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Significant Scots
Thomas Coutts


COUTTS, THOMAS, who long moved at the head of the monied and banking interest of the metropolis, was the fourth and youngest son of John Coutts, originally of Dundee, and afterwards of Edinburgh, where he held the office of chief magistrate in 1743. The mother of Mr Coutts was a daughter of Sir John Stuart of Allanbank, in Berwickshire, who was the maternal grandson of Miss Grizel Cochrane, daughter of Sir John Cochrane, the associate of Russell and Sidney, in their project for liberating Britain from the tyranny of the last Stuarts. Of this lady, great-great-grandmother to Mr Coutts, the following anecdote has been related by her relation, the late earl of Dundonald.

"Sir John Cochrane being engaged in Argyle’s rebellion against James the Second, was taken prisoner after a desperate resistance, and condemned to be hanged. His daughter having noticed that the death warrant was expected from London, attired herself in men’s clothes, and twice attacked and robbed the mails (betwixt Berwick and Belford,) which conveyed the death warrants; thus by delaying the execution, giving time to Sir John Cochrane’s father, the earl of Dundonald, to make interest with father Petre, (a Jesuit,) king James’s confessor, who, for the sum of five thousand pounds, agreed to intercede with his royal master in behalf of Sir John Cochrane, and to procure his pardon, which was effected."

Mr Coutts was born about the year 1731. His father carried on the business of a general merchant, and established the bank which has since attained such distinguished respectability under the auspices of Sir William Forbes and his descendants. An elder son, James, entered into partnership with a banking house in St Mary Axe, London, which corresponded with that of John Coutts and Co., Edinburgh. Subsequently, Thomas Coutts, the subject of the present memoir, entered also into that house. He then became partner with his brother of a banking house in the Strand, which had long been carried on under the title of Middleton and Campbell; and, finally, on the death of his brother, in 1778, he became the sole manager of this extensive concern.

Mr Coutts possessed the accomplishments and manners of a gentleman; plain but fashionable in his dress; sedate in his deportment; punctual and indefatigable in business even to a very advanced age. His great ambition through life was to establish his character as a man of business, and he certainly obtained such a reputation in this respect as few men have enjoyed. Instances are related of his refusing to overlook a single penny in accounts even with those friends to whom he was in the habit of dispensing his hospitality with the most liberal hand. With such qualifications, and blessed with length of days beyond the usual span of human life, it is not surprising that he acquired immense wealth, and placed himself at the head of that important class to which he belonged. Nor was he exclusively a man of business: he enjoyed the society of literary men in a high degree, and was distinguished for his taste in theatricals. He was also a liberal dispenser of his wealth to the poor.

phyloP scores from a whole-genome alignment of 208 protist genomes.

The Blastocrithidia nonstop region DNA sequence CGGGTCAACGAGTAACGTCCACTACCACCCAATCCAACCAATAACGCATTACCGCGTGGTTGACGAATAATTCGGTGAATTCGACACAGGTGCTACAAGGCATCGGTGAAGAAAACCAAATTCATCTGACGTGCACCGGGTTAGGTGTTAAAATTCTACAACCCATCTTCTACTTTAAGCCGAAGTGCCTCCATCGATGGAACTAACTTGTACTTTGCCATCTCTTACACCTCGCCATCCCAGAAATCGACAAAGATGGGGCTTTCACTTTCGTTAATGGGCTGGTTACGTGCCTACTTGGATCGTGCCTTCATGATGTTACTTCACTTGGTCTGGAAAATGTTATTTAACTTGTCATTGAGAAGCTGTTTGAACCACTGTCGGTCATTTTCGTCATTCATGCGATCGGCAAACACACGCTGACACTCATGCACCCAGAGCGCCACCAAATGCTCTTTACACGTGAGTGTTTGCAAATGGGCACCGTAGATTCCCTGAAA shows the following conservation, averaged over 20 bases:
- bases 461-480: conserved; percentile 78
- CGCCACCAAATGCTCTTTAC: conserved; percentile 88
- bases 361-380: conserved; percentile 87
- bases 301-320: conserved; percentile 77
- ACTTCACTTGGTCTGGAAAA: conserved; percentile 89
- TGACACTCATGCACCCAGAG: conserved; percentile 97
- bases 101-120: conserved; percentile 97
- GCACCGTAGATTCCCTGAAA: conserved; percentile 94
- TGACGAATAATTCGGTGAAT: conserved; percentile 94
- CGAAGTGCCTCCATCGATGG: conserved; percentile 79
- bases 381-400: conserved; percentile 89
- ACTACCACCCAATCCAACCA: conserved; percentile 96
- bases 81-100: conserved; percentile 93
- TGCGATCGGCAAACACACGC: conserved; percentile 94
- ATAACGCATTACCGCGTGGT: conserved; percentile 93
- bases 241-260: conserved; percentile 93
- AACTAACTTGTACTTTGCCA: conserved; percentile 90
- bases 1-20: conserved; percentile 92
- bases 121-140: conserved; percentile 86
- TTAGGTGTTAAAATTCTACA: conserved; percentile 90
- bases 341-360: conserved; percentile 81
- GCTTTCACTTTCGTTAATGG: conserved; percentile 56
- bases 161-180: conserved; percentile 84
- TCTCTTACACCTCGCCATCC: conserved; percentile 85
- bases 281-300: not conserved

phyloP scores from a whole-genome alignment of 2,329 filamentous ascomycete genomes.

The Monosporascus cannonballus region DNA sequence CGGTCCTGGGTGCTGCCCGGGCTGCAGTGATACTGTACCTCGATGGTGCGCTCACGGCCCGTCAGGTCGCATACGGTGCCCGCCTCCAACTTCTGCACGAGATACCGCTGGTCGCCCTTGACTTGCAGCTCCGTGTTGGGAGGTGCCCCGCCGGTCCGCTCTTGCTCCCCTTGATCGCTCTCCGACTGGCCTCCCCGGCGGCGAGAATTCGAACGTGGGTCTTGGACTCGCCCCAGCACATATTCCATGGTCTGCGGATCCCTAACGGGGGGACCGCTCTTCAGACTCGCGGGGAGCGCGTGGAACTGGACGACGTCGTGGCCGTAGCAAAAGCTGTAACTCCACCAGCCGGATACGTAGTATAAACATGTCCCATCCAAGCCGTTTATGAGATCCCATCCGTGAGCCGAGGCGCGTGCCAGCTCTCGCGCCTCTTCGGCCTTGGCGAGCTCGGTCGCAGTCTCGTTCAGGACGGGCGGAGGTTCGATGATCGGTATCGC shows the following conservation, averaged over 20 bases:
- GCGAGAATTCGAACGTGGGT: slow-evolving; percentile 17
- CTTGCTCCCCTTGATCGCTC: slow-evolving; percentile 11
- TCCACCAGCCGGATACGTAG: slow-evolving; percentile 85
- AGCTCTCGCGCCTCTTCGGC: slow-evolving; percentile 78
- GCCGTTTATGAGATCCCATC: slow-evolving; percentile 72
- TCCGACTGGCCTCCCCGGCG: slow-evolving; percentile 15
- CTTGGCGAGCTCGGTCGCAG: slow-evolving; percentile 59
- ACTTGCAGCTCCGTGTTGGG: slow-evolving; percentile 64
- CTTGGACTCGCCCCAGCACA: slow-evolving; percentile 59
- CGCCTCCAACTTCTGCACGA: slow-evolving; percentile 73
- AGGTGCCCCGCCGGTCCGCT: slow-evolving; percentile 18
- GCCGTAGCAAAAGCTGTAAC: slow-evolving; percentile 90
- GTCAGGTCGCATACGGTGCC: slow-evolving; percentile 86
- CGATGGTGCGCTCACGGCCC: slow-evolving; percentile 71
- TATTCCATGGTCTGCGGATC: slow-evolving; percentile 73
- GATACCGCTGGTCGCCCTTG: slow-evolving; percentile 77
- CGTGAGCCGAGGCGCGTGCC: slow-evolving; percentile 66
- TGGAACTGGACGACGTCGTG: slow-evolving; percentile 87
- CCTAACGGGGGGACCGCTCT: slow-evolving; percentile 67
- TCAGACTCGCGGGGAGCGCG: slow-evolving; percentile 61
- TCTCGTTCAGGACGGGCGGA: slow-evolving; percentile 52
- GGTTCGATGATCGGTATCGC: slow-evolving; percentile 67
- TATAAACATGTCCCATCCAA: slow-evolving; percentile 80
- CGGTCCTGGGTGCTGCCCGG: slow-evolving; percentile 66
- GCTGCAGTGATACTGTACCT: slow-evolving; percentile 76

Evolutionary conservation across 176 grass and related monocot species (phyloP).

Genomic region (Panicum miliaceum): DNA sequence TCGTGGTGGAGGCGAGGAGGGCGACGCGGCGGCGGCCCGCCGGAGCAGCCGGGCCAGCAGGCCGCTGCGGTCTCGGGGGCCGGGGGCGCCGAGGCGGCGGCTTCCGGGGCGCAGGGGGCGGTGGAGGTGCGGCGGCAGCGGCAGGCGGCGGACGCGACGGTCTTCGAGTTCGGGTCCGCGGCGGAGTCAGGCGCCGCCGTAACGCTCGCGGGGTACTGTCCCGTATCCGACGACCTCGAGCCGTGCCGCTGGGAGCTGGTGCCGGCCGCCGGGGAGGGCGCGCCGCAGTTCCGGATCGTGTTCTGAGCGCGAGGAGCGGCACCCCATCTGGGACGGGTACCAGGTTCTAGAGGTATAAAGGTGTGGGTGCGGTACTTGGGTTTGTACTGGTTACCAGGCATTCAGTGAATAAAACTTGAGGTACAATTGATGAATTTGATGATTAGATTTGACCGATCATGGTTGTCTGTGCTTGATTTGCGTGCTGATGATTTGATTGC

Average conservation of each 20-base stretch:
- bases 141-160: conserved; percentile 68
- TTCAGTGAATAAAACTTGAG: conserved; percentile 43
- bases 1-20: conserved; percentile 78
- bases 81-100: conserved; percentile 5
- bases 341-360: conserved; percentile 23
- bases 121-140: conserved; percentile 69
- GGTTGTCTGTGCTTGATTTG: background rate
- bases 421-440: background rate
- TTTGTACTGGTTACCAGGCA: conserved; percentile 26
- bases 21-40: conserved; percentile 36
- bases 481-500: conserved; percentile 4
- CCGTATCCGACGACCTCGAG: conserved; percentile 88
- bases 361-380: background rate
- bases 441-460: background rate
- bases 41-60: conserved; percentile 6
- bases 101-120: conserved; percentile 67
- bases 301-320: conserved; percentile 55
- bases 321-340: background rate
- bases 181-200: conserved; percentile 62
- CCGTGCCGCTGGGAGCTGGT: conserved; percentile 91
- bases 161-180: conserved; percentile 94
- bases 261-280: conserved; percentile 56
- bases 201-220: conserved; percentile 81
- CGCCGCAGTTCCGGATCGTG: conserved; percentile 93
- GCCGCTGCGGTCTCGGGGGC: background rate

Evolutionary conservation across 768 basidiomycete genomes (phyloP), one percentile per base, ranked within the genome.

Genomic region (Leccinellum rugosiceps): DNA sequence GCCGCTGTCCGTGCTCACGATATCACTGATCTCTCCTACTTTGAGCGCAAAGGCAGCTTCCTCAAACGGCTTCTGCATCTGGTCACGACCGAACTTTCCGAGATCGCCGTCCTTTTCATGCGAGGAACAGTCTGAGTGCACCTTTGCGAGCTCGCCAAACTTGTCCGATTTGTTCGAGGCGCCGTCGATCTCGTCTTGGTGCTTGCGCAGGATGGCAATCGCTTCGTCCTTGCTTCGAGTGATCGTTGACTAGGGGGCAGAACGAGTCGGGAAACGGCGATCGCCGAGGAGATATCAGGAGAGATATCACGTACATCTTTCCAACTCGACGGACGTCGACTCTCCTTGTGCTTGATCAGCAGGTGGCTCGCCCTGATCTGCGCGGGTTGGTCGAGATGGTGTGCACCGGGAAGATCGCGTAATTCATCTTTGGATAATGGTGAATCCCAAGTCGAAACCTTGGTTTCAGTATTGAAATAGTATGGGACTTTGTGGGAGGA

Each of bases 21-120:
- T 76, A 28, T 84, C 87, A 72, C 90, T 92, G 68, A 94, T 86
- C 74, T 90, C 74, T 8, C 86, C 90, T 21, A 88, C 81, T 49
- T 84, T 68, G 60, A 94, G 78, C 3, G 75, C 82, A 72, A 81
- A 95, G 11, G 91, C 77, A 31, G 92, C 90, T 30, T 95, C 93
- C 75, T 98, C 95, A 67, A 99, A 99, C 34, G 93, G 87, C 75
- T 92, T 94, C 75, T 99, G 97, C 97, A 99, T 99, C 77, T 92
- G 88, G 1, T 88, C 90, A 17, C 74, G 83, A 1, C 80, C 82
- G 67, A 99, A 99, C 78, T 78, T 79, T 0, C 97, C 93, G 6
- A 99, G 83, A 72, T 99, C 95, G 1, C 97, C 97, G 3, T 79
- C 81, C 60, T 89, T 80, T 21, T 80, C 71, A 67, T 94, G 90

Mr Coutts was twice married:—first to Susan Starkie, a female servant of his brother, James, by whom he had three daughters—Susan, married, in 1796, to George Augustus, third earl of Guildford; Frances, married, in 1800, to John, first marquis of Bute; and Sophia, married, in 1793, to Sir Francis Burdett, bart. About three months after the decease of his first wife, which took place in 1815, he married Harriet Mellon, an actress of some distinction in her profession, whom he constituted, at his death, sole legatee of his immense property, consisting of personals in the diocese of Canterbury, sworn under £600,000, besides considerable real estates in lands, houses, &c., and the banking establishment in the Strand. This lady has since become, by marriage, Duchess of St Albans, and, by her acts of beneficiance, has proved herself not unworthy of the great fortune which she has acquired. Mr Coutts’ death took place at his house in Piccadilly, February 24th, 1822, about the ninetieth year of his age.


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